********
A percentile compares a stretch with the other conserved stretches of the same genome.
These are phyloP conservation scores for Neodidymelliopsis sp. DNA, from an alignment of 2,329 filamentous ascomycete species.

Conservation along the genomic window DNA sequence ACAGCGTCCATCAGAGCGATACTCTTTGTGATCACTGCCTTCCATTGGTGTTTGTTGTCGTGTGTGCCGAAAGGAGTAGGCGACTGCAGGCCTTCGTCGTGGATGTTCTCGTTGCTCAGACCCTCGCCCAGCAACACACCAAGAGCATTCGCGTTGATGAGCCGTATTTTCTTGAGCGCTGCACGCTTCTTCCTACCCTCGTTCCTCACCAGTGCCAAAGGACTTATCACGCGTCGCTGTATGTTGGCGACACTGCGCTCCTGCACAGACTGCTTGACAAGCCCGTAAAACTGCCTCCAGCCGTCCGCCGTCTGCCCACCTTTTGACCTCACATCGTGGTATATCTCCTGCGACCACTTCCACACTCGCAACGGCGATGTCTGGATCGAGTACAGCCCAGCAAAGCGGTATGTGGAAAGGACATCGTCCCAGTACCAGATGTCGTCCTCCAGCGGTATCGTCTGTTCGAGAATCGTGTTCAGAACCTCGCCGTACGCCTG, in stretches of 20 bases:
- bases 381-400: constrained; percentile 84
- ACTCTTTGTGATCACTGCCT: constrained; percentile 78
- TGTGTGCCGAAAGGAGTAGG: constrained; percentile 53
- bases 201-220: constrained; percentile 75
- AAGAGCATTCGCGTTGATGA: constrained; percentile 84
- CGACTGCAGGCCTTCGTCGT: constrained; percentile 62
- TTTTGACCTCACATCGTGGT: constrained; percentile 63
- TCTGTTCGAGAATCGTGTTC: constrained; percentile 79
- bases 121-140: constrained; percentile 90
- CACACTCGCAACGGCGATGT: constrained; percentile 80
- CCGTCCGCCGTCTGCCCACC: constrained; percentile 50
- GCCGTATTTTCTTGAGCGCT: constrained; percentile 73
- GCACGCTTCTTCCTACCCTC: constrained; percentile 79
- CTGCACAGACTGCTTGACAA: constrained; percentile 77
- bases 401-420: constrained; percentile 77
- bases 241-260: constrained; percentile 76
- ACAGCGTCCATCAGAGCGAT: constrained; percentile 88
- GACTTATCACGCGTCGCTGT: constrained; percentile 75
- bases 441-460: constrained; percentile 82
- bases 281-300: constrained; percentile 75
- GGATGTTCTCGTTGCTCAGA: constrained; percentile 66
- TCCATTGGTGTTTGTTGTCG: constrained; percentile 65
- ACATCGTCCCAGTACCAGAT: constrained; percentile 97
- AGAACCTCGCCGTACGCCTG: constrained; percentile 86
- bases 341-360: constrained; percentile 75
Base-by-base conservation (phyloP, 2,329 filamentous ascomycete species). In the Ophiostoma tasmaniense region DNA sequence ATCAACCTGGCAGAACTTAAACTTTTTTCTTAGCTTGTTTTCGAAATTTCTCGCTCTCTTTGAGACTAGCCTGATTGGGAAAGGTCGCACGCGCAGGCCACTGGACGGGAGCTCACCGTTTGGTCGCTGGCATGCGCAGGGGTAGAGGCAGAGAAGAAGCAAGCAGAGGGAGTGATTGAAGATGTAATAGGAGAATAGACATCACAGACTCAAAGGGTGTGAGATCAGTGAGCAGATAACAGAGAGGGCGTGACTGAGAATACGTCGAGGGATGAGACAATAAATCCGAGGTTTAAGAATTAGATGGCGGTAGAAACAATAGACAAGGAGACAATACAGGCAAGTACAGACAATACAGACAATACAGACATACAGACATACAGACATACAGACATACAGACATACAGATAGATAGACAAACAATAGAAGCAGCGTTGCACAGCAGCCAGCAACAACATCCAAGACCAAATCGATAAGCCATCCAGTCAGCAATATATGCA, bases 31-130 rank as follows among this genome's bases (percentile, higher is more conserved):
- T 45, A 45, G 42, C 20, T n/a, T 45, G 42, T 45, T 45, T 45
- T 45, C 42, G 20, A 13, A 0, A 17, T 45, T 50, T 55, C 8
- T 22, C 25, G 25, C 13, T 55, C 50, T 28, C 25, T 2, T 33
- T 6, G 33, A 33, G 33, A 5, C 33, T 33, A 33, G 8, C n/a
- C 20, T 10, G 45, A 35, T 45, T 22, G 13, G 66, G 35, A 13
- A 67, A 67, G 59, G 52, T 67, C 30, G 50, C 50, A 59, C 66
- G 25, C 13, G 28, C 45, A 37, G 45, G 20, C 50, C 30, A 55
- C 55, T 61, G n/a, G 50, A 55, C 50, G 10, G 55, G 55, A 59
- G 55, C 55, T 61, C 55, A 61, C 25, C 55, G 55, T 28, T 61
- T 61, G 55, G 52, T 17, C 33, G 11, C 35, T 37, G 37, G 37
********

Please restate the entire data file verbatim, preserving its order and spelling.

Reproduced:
A percentile compares a stretch with the other conserved stretches of the same genome.
These are phyloP conservation scores for Neodidymelliopsis sp. DNA, from an alignment of 2,329 filamentous ascomycete species.

Conservation along the genomic window DNA sequence ACAGCGTCCATCAGAGCGATACTCTTTGTGATCACTGCCTTCCATTGGTGTTTGTTGTCGTGTGTGCCGAAAGGAGTAGGCGACTGCAGGCCTTCGTCGTGGATGTTCTCGTTGCTCAGACCCTCGCCCAGCAACACACCAAGAGCATTCGCGTTGATGAGCCGTATTTTCTTGAGCGCTGCACGCTTCTTCCTACCCTCGTTCCTCACCAGTGCCAAAGGACTTATCACGCGTCGCTGTATGTTGGCGACACTGCGCTCCTGCACAGACTGCTTGACAAGCCCGTAAAACTGCCTCCAGCCGTCCGCCGTCTGCCCACCTTTTGACCTCACATCGTGGTATATCTCCTGCGACCACTTCCACACTCGCAACGGCGATGTCTGGATCGAGTACAGCCCAGCAAAGCGGTATGTGGAAAGGACATCGTCCCAGTACCAGATGTCGTCCTCCAGCGGTATCGTCTGTTCGAGAATCGTGTTCAGAACCTCGCCGTACGCCTG, in stretches of 20 bases:
- bases 381-400: constrained; percentile 84
- ACTCTTTGTGATCACTGCCT: constrained; percentile 78
- TGTGTGCCGAAAGGAGTAGG: constrained; percentile 53
- bases 201-220: constrained; percentile 75
- AAGAGCATTCGCGTTGATGA: constrained; percentile 84
- CGACTGCAGGCCTTCGTCGT: constrained; percentile 62
- TTTTGACCTCACATCGTGGT: constrained; percentile 63
- TCTGTTCGAGAATCGTGTTC: constrained; percentile 79
- bases 121-140: constrained; percentile 90
- CACACTCGCAACGGCGATGT: constrained; percentile 80
- CCGTCCGCCGTCTGCCCACC: constrained; percentile 50
- GCCGTATTTTCTTGAGCGCT: constrained; percentile 73
- GCACGCTTCTTCCTACCCTC: constrained; percentile 79
- CTGCACAGACTGCTTGACAA: constrained; percentile 77
- bases 401-420: constrained; percentile 77
- bases 241-260: constrained; percentile 76
- ACAGCGTCCATCAGAGCGAT: constrained; percentile 88
- GACTTATCACGCGTCGCTGT: constrained; percentile 75
- bases 441-460: constrained; percentile 82
- bases 281-300: constrained; percentile 75
- GGATGTTCTCGTTGCTCAGA: constrained; percentile 66
- TCCATTGGTGTTTGTTGTCG: constrained; percentile 65
- ACATCGTCCCAGTACCAGAT: constrained; percentile 97
- AGAACCTCGCCGTACGCCTG: constrained; percentile 86
- bases 341-360: constrained; percentile 75
Base-by-base conservation (phyloP, 2,329 filamentous ascomycete species). In the Ophiostoma tasmaniense region DNA sequence ATCAACCTGGCAGAACTTAAACTTTTTTCTTAGCTTGTTTTCGAAATTTCTCGCTCTCTTTGAGACTAGCCTGATTGGGAAAGGTCGCACGCGCAGGCCACTGGACGGGAGCTCACCGTTTGGTCGCTGGCATGCGCAGGGGTAGAGGCAGAGAAGAAGCAAGCAGAGGGAGTGATTGAAGATGTAATAGGAGAATAGACATCACAGACTCAAAGGGTGTGAGATCAGTGAGCAGATAACAGAGAGGGCGTGACTGAGAATACGTCGAGGGATGAGACAATAAATCCGAGGTTTAAGAATTAGATGGCGGTAGAAACAATAGACAAGGAGACAATACAGGCAAGTACAGACAATACAGACAATACAGACATACAGACATACAGACATACAGACATACAGACATACAGATAGATAGACAAACAATAGAAGCAGCGTTGCACAGCAGCCAGCAACAACATCCAAGACCAAATCGATAAGCCATCCAGTCAGCAATATATGCA, bases 31-130 rank as follows among this genome's bases (percentile, higher is more conserved):
- T 45, A 45, G 42, C 20, T n/a, T 45, G 42, T 45, T 45, T 45
- T 45, C 42, G 20, A 13, A 0, A 17, T 45, T 50, T 55, C 8
- T 22, C 25, G 25, C 13, T 55, C 50, T 28, C 25, T 2, T 33
- T 6, G 33, A 33, G 33, A 5, C 33, T 33, A 33, G 8, C n/a
- C 20, T 10, G 45, A 35, T 45, T 22, G 13, G 66, G 35, A 13
- A 67, A 67, G 59, G 52, T 67, C 30, G 50, C 50, A 59, C 66
- G 25, C 13, G 28, C 45, A 37, G 45, G 20, C 50, C 30, A 55
- C 55, T 61, G n/a, G 50, A 55, C 50, G 10, G 55, G 55, A 59
- G 55, C 55, T 61, C 55, A 61, C 25, C 55, G 55, T 28, T 61
- T 61, G 55, G 52, T 17, C 33, G 11, C 35, T 37, G 37, G 37